That’s a direct (if slightly cleaned up quote) from my lovely wife lamenting her inability to find anything useful in local search. We were out and about looking for things for our new house. The goal was to equip our poolroom. The first search result for “pool table store” was a shop that had closed a few months ago, the next was for a local billiards hall, the next was for an installation service, the next was for a shop with a local phone number with no address, but when I called them they turned out to be in a town 40 miles away. The next five results were for various directory sites, most of which took a second search or multiple clicks to generate any results at all. After the directories came listings from Yelp for the Billiards hall and another to a repair and service company. The one shop we did go to wasn’t listed at all. The ads weren’t especially helpful either … mostly national brands.
The reasons why search is so horrible are legion; companies start, change location and fail, they frequently have little or no information available online which makes discovery by search engines more difficult. Siri on my iPhone wasn’t much help, either. In fact, it feels to me like Siri is getting more stupid over time. My instincts are that local search will remain lame until the search engines get down at least one more layer of detail and consolidate that data into one presentation. The problem isn’t necessarily that the data isn’t available. In most cases it is, however, to get to all the data the end user frequently has to leave the results and dig down into other directory sites or business websites. The directories can be hard to navigate and the vast majority of local business websites (where they have them) are brochure sites that are typically horrible to navigate.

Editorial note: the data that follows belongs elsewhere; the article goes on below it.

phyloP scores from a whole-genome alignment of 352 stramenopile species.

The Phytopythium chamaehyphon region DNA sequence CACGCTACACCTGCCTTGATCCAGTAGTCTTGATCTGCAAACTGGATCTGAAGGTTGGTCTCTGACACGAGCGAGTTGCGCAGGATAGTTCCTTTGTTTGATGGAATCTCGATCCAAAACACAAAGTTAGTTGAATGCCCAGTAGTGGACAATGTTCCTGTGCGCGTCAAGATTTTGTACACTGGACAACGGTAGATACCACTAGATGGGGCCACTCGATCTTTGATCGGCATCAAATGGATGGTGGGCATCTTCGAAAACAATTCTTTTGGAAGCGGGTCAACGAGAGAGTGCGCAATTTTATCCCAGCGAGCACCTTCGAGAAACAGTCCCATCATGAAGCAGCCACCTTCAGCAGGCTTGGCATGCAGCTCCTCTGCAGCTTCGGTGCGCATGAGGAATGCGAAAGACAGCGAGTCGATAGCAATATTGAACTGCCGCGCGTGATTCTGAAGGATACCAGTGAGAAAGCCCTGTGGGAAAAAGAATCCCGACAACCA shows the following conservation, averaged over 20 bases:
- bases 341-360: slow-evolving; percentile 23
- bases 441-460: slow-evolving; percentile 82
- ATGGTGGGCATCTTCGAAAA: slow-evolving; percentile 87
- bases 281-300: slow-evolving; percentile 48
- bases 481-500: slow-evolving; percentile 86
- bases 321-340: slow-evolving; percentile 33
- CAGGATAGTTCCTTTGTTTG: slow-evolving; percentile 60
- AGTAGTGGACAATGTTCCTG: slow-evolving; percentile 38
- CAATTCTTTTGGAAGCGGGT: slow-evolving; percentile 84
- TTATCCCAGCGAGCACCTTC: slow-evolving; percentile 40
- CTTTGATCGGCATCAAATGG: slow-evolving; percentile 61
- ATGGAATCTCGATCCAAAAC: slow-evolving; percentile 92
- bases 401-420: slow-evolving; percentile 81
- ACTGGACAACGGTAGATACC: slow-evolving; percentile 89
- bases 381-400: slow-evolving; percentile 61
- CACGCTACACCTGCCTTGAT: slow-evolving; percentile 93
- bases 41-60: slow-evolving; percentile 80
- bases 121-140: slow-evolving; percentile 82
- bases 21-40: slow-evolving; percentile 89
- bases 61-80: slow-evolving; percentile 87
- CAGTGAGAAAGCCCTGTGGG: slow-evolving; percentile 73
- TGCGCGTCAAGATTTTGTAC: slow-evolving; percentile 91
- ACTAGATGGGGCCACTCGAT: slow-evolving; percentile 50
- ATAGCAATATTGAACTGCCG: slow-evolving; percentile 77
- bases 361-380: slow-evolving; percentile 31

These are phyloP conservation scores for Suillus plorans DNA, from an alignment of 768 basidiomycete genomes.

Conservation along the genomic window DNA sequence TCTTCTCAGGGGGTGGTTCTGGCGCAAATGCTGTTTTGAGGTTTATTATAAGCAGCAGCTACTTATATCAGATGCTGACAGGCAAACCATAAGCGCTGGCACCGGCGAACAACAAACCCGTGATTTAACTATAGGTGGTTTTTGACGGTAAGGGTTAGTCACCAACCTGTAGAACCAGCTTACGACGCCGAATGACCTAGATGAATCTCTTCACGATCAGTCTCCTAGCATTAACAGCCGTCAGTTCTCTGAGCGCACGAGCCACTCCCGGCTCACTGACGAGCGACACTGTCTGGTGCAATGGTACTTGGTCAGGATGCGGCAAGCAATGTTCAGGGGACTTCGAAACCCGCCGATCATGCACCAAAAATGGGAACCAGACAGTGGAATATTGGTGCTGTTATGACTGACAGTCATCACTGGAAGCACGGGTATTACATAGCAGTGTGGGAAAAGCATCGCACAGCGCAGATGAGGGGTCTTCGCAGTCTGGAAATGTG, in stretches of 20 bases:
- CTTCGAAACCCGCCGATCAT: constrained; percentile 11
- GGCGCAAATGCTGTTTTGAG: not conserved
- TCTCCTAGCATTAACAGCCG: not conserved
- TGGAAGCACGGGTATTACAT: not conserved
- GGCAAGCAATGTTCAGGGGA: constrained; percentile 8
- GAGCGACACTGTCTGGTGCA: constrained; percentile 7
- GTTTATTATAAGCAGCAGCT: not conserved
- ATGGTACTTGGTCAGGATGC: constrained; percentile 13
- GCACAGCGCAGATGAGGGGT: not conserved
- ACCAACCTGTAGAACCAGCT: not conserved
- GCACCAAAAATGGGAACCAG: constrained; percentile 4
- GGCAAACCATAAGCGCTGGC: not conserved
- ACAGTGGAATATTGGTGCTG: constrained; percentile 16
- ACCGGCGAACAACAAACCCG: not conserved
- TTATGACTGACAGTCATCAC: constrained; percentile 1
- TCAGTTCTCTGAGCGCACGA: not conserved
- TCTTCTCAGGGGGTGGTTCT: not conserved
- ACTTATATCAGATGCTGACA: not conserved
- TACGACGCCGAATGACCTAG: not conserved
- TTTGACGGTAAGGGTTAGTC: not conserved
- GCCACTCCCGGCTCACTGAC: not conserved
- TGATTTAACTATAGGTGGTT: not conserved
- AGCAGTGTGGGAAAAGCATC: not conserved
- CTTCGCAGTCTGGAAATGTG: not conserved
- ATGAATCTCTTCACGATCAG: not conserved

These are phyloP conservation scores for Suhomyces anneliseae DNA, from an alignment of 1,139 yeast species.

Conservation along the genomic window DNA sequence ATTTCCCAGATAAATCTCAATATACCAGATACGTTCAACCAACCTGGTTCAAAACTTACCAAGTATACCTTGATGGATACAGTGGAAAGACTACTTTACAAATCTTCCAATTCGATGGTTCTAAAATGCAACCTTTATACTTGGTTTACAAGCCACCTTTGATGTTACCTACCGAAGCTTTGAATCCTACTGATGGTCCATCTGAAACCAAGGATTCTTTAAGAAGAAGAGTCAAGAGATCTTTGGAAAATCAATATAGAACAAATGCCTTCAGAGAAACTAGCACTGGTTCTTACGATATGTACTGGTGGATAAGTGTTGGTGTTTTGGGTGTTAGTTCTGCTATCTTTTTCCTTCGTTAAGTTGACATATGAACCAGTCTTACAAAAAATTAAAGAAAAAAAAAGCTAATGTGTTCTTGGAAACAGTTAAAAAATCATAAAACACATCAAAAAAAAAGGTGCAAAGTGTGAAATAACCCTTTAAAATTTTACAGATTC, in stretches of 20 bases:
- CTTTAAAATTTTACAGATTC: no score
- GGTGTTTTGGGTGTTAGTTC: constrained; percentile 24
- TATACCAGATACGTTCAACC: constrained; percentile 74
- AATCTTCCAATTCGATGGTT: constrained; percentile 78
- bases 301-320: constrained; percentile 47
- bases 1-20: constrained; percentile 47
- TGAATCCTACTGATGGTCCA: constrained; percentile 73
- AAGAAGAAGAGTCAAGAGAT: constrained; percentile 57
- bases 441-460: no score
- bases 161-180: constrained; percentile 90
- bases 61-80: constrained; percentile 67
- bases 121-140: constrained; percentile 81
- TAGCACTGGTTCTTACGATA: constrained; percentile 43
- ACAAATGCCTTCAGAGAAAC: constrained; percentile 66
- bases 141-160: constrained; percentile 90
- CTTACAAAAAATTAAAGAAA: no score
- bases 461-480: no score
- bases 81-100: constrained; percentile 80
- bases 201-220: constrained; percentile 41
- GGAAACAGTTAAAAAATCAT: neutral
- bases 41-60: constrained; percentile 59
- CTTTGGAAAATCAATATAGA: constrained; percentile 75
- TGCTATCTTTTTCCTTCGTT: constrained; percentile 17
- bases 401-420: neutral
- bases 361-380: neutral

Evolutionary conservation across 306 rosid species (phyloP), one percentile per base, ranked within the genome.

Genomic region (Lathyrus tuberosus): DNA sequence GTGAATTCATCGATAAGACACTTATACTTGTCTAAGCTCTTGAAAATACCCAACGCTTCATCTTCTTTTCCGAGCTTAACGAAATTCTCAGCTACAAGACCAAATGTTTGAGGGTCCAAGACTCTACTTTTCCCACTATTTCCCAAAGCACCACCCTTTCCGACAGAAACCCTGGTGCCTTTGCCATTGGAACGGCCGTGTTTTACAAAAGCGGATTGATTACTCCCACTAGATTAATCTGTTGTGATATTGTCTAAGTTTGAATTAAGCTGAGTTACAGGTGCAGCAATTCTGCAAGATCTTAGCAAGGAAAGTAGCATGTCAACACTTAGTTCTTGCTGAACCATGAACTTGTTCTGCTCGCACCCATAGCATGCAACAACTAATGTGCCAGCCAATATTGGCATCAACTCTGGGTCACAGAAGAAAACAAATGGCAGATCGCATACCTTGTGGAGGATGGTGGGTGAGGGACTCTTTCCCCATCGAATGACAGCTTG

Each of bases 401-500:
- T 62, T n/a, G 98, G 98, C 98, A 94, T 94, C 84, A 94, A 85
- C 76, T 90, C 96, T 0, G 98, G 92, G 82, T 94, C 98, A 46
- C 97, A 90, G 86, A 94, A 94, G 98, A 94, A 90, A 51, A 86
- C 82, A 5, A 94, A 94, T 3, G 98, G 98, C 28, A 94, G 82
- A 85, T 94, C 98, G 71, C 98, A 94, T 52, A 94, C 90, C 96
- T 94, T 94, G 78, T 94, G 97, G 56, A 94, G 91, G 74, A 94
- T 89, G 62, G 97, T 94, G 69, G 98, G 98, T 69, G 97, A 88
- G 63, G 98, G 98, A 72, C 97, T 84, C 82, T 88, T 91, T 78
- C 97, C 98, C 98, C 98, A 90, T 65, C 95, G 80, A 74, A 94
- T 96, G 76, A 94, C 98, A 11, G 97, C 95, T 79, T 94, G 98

If the search engines could do the work to drill down and discover all the data from multiple data sources (as opposed to just presenting the sources to the end user and abandoning them) then consolidate that data into a single presentation layer, I think we’d make a large step forwards. The presentation layer itself should be the map. It’s already the weapon of choice on most mobile devices and in the same way that the Yelp Monocle tried to augment reality to allow users to see data as an overlay. The much touted Google glasses are certainly a step in the right direction, but I already have a mobile device complete with a camera and screen, and that just seems to be the best fit for this kind of data delivery.